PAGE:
What Is HLH?
HLH has traditionally been divided into genetic forms (Familial HLH or FHLH) or acquired forms which may be associated with infections, autoimmune conditions or cancer. To date, 9 genetic causes of FHLH have been discovered, accounting for about 50% of childhood HLH cases in the U.S.A. FHLH can be inherited in either an autosomal recessive manner (where both parents are carriers) or in an x-linked manner affecting only males. HLH qualifies as an orphan or rare disease since there is little government funding for much needed research. HLH is considered to be rare, but specific incidence is unknown.
The symptoms of HLH result from an overactive and poorly controlled immune response involving T lymphocytes and macrophages. This abnormally intense immune response results in prolonged and highly elevated levels of cytokines (molecules which, in minute quantities, normally regulate immune functions). This so-called "hypercytokinemia" is potentially damaging to all the major vital organs. The hallmark of hypercytokinemia is Hemophagocytosis, the process for which the disorder is named.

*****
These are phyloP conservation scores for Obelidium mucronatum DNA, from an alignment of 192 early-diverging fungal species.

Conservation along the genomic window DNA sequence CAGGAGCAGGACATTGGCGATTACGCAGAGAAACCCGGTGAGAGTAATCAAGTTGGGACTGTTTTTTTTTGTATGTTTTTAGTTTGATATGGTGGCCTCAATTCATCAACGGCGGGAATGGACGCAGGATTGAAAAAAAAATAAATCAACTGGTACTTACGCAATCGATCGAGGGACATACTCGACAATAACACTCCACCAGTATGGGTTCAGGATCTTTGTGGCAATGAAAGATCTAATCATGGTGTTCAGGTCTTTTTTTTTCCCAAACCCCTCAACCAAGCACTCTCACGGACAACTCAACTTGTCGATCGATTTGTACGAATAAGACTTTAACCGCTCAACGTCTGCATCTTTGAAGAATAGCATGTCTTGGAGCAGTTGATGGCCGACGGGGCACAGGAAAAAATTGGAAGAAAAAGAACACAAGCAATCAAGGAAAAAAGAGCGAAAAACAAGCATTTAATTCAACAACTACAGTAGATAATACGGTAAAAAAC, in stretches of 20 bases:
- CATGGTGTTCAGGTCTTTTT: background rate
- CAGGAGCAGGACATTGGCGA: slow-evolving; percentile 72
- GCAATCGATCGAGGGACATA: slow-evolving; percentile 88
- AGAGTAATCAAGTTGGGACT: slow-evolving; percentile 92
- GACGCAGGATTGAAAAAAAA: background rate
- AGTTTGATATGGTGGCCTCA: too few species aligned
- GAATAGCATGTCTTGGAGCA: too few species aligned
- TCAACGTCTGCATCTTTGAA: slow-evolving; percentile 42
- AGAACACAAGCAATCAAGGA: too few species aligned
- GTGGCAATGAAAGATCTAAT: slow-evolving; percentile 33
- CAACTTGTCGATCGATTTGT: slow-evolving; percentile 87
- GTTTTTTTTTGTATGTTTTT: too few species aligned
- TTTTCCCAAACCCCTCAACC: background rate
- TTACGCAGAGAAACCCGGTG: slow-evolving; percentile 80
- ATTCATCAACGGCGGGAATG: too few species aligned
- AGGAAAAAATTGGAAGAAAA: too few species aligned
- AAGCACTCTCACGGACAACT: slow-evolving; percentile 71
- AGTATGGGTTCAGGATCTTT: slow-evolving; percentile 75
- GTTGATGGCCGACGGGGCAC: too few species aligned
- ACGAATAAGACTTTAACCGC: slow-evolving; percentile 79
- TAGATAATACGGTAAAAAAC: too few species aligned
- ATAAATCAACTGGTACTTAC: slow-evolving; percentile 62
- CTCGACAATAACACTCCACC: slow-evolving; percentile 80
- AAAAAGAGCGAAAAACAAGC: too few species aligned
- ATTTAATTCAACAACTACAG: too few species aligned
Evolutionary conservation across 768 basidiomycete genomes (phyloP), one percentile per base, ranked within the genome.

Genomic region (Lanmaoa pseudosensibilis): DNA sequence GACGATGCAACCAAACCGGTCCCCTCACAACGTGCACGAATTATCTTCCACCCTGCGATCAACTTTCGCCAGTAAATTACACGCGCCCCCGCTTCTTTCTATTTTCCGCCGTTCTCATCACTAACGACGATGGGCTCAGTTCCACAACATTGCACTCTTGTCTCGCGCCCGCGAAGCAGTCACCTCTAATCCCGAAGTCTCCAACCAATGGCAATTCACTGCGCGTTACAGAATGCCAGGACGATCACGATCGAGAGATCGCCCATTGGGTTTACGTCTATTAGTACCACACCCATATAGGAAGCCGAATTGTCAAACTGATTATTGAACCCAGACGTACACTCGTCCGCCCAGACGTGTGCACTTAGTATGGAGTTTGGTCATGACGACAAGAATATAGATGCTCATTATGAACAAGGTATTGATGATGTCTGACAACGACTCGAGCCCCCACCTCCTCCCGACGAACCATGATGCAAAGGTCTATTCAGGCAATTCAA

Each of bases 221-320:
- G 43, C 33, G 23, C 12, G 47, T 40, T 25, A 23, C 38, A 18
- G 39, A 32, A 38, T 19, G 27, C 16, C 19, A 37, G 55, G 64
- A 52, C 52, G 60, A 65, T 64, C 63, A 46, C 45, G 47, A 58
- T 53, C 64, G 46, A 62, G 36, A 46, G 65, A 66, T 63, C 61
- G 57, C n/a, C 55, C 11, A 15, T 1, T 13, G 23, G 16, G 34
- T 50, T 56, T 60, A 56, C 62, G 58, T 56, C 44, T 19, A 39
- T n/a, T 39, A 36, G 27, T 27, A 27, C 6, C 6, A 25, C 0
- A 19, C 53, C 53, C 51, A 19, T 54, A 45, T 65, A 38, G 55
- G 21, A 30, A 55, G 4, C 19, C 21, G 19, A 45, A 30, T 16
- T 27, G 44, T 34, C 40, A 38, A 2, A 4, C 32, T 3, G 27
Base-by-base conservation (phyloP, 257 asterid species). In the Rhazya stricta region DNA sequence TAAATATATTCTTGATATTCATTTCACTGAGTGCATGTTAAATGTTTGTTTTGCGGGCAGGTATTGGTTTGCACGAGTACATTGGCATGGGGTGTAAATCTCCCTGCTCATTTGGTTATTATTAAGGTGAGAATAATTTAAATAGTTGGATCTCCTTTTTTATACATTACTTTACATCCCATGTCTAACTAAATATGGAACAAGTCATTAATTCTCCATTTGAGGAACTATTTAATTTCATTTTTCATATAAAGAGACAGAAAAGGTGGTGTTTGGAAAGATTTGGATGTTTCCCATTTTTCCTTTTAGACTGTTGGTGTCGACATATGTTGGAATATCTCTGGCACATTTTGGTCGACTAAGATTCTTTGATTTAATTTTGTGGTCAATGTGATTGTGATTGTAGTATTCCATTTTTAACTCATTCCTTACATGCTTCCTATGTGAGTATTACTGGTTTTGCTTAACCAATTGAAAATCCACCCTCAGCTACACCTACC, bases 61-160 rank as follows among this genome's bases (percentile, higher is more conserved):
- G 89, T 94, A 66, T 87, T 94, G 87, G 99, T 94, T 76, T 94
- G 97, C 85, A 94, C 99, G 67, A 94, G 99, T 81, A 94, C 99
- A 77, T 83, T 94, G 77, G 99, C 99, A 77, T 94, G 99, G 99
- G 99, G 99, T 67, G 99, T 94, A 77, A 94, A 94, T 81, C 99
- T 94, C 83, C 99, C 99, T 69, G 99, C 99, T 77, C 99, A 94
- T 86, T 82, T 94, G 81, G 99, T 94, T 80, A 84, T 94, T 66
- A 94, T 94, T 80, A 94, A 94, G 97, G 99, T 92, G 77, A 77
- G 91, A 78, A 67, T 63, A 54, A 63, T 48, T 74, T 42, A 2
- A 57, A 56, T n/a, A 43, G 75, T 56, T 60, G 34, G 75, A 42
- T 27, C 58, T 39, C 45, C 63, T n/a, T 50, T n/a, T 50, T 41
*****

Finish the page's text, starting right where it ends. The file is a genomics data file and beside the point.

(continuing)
Hemophagocytosis is an abnormal consumption of blood cells by macrophages which are turned on by the high cytokine levels, resulting in the low blood counts.
The onset of FHL is usually early in life, and a permanent cure can only be achieved through a bone marrow transplant. In some ways, histiocytosis is similar to cancer, and has historically been treated by oncologists with chemotherapy and steroids to try and quiet the disease, ultimately needing a bone marrow transplant, but it is not cancer.
While some patients experience HLH symptoms which can wax and wane or respond well to steroids initially, many patients suffer from progressive illness which can lead to death if appropriate immune suppressive treatment is not begun in time. Ultimately, children and young adults who have HLH on the basis of known genetic defects will require a hematopoietic cells transplant (BMT) to cure them. Patients without a known genetic cause who experience progressive HLH or recurrent episodes are also considered for BMT. At present, with the more widespread use of Reduced Intensity Conditioning (RIC) protocols accompanied by careful selection of donor and stem cell product to be used - long term survival rates after HCT have improved from 50-70% up to 90% in experienced HCT centers.
The Doctors at Cincinnati Children's Hospital treat more cases of HLH each year than any other pediatric hospital in the world.
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